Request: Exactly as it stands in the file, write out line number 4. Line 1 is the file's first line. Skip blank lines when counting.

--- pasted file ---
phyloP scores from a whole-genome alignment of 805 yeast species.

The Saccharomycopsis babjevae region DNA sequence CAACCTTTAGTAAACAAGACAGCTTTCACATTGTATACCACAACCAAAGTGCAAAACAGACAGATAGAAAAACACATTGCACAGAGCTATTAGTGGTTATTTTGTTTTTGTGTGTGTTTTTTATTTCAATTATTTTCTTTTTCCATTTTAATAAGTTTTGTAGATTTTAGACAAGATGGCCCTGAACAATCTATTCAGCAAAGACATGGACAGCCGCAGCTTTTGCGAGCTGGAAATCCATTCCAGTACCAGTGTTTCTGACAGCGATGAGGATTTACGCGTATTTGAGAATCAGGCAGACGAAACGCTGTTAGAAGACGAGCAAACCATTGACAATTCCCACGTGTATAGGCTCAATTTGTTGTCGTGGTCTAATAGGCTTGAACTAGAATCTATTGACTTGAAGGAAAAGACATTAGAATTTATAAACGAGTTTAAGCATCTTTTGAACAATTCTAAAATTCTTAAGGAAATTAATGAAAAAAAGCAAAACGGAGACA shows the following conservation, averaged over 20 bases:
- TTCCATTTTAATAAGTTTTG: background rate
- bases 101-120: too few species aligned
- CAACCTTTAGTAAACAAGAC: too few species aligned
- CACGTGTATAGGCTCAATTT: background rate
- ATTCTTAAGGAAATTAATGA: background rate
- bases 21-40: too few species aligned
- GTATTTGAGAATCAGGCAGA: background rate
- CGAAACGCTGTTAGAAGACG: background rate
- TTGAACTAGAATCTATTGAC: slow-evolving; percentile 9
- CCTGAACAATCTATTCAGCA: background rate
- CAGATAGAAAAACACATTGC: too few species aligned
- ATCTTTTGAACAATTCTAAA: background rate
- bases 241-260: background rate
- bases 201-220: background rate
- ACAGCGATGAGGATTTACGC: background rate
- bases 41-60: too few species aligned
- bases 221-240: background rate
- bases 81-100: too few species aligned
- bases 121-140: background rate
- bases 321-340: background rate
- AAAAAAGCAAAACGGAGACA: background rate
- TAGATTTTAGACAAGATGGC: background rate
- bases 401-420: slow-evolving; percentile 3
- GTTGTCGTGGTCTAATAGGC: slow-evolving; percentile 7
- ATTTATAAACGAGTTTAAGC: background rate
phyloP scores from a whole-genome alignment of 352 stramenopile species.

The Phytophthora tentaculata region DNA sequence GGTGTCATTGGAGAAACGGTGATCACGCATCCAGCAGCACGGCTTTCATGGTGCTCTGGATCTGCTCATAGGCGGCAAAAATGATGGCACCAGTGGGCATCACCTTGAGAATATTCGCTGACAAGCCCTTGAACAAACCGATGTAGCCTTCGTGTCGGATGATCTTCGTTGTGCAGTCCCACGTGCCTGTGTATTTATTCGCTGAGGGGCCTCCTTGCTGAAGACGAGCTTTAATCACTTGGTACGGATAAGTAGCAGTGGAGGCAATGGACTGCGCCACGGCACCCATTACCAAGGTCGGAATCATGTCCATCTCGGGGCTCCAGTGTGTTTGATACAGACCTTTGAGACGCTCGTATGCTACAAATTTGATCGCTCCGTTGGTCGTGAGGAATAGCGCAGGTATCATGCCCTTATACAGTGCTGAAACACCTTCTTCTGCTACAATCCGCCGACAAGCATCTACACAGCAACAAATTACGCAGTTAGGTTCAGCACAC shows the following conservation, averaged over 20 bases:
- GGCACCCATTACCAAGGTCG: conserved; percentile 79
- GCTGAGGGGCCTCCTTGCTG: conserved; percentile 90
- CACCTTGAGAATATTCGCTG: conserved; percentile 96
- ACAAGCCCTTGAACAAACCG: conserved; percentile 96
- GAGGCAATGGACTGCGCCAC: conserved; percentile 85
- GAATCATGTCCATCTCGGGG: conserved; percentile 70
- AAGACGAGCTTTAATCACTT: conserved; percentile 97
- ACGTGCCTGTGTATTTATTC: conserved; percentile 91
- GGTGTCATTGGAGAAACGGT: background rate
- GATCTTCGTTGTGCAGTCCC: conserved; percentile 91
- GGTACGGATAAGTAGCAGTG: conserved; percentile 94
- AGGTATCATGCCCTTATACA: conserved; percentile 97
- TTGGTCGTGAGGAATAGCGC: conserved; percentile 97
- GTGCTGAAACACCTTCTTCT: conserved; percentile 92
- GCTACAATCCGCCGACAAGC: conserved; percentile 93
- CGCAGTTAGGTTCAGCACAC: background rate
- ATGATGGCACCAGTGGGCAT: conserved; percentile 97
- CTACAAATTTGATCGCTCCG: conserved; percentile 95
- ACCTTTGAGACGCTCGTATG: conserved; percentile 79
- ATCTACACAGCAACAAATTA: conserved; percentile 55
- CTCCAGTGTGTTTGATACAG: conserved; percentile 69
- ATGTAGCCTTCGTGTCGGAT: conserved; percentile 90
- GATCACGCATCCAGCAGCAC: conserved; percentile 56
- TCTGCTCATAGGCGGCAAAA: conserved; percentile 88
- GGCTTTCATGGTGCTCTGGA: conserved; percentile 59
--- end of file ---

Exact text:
- bases 101-120: too few species aligned